A Church Purchased $3 Million Worth Of Local Residents' Debt & Burned It All

They heard "forgive us our debts" and said, "okay, hand me a match."

Trinity Moravian Church debt jubilee Instagram

Nearly everyone in any developed country is in some amount of debt — it's the literal lifeblood of capitalism, after all. But only here in America do people plunge into seemingly endless pools of medical debt — in part from ludicrous practices like charging people for crying in the emergency room.

And one church has decided it's had enough and is taking the "forgive us our debts" part of the Lord's Prayer literally to address the impacts of medical debt in its community.


A North Carolina church purchased $3.3 million of medical debt from its surrounding communities.

Trinity Moravian Church in Winston-Salem, North Carolina saw people in its area suffering needlessly under the burden of medical debt — the #1 reason Americans go bankrupt, even more than mortgage defaults and foreclosures, accounting for more than 66% of all bankruptcy filings. So it decided to do something about it.

The church holds a Debt Jubilee Project to buy up locals' medical debt and then burns it in a ceremony.

Reverend John Jackman calls the Debt Jubilee Project, "a perfect real-world parable for what God does for us," going on to outline the impacts of medical debt on families. "A stay in the hospital can send a family into poverty or bankruptcy." He's determined to keep that from happening in the communities near his church.


The Debt Jubilee Project takes its name from the "Year of Jubilee" in the Biblical book of Leviticus, which required that debts be forgiven and slaves be freed every 50 years. "We’re setting people free from the slavery of medical debt," Jackman said.

To do it, he and his church don't just stop at buying the debts. They also torch them in a ceremony on the church's altar and throw confetti to celebrate — something many of us have probably fantasized about with our own debts.

RELATED: New Mom Records Her Husband's Reaction To Hospital Bill Charging $4,000 Because He Held Their Baby



Nearly one-third of Americans are struggling with the impacts of medical debt, and its ripple effects on the economy as a whole.

Reverend Jackman and his church's initiative is more than just a kind gesture. It's potentially life-changing in a country with a staggering medical debt problem.


According to a study by the Kaiser Family Foundation, the impacts of medical debt are myriad. They found that 41% of Americans — some 100,000,000 people — owe a medical debt, and 12% owe medical debts of $10,000 or more. With roughly two-thirds of Americans unable to afford a $400 emergency expense, it's easy to see the financial ripple effects a medical debt that size can have.

Those medical debts can have catastrophic impacts on people's credit scores, which in turn knee-caps their buying power for things like houses and cars and make their other debts, like credit card balances, more expensive due to high-interest rates.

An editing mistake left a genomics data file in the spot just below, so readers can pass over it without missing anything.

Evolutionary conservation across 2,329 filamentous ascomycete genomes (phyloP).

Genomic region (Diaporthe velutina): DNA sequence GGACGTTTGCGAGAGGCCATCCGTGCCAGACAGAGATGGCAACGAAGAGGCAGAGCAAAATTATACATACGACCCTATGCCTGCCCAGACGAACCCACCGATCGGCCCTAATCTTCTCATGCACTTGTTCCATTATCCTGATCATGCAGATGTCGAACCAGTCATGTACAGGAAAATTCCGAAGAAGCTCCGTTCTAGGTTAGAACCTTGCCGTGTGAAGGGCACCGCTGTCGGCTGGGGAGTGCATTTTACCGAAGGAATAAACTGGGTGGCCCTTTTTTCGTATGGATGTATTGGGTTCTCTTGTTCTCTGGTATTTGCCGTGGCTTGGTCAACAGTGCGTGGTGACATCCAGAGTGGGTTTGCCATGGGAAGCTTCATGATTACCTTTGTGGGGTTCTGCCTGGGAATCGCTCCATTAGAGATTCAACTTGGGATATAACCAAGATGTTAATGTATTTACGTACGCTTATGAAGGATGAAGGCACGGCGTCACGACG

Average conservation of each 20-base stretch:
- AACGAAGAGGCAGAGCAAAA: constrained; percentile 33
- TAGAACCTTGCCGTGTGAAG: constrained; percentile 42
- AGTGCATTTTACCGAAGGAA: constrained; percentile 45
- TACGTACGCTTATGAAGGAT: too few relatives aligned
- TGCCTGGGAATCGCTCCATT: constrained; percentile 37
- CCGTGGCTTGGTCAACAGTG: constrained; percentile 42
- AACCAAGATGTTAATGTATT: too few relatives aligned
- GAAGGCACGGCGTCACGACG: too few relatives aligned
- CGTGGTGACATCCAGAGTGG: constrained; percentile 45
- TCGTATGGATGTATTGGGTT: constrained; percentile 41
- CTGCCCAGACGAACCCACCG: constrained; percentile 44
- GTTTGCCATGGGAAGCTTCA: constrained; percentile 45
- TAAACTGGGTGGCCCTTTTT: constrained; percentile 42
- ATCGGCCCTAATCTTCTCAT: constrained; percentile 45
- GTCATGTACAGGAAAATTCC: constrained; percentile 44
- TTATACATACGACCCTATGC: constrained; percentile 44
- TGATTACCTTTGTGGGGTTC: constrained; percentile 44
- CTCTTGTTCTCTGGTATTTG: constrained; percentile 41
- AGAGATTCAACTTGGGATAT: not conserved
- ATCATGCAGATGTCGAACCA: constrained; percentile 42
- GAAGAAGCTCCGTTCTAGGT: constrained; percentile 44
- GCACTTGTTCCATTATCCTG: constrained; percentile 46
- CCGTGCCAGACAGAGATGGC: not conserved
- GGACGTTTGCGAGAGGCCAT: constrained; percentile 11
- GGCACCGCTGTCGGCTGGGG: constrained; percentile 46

But the negative impacts of medical debt on the economy as a whole go even further. Kaiser's study found that 63% of those with medical debt said it forced them to cut their spending on food, clothing, and other necessities. It wasn't just the poor cutting their spending either — more than half of people making incomes of $90,000 or more also reported cutbacks due to medical debt.

Given the enormity of the problem, Trinity Moravian Church decided to fight fire with fire — not just with its burning ceremonies, but by taking a page out of the debt collection industry's playbook.


RELATED: Mom Breaks Down Her Nearly $1.5 Million Hospital Bill After Giving Birth To Triplets

Trinity Moravian Church paid just $15,000 for the medical debt by 'using the system against itself.'

The debt collection industry makes money by purchasing debts for pennies on the dollar, then collecting the full amount the indebted person owes and pocketing the difference. So, with the help of the New York-based organization RIP Medical Debt, Trinity Moravian Church purchased $3.3 million in North Carolinians' medical debt for just $15,047 in donations from the congregation — which goes to show just how extraordinary a racket medical debt is in the US.

As Jackman explained to the Winston-Salem Journal, this method of using the debt collection industry "against itself" has resulted in thousands of people receiving notices in the mail that their medical debt has been erased.


So far, Trinity Moravian Church has helped more than 3,000 families receive notification that their debt is no longer valid and can no longer be collected — and given the impacts of medical debt and the breadth of America's medical debt crisis, that's a life-changing piece of mail. 

RELATED: Husband Tells Wife He Won't Split Her Hospital Bills Giving Birth Because She's The One Who 'Jacked Up The Bill'

John Sundholm is a news and entertainment writer who covers pop culture, social justice and human interest topics.